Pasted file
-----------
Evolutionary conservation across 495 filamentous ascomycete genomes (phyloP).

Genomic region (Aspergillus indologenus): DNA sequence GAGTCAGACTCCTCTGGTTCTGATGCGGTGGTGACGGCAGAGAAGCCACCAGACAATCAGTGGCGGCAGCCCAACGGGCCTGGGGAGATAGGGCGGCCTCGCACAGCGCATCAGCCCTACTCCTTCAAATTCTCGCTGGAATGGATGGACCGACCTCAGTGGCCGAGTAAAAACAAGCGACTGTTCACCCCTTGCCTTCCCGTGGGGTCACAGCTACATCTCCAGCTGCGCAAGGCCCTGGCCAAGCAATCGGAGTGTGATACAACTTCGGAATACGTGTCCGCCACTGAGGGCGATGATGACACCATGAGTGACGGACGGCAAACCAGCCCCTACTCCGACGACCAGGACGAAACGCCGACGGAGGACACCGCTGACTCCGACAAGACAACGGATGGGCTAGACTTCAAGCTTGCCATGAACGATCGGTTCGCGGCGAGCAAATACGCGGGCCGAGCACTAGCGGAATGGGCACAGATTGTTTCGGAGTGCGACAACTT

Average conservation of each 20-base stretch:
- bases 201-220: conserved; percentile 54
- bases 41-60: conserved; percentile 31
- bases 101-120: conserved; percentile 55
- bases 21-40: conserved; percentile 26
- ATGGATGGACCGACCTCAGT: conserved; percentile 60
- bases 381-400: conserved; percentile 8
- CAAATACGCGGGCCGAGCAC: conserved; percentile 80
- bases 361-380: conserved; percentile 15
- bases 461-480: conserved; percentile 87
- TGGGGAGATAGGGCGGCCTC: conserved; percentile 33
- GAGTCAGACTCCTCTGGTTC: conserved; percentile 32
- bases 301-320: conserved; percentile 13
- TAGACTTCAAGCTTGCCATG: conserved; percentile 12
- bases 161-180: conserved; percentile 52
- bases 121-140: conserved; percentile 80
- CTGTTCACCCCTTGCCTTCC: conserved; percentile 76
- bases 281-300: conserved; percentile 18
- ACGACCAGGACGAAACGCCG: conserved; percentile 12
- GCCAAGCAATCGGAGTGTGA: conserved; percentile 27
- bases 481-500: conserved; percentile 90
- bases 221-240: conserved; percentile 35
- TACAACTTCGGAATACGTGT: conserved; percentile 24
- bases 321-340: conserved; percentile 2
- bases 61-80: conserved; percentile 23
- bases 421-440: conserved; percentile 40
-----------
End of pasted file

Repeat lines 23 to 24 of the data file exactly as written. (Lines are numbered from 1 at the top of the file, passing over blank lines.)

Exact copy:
- bases 481-500: conserved; percentile 90
- bases 221-240: conserved; percentile 35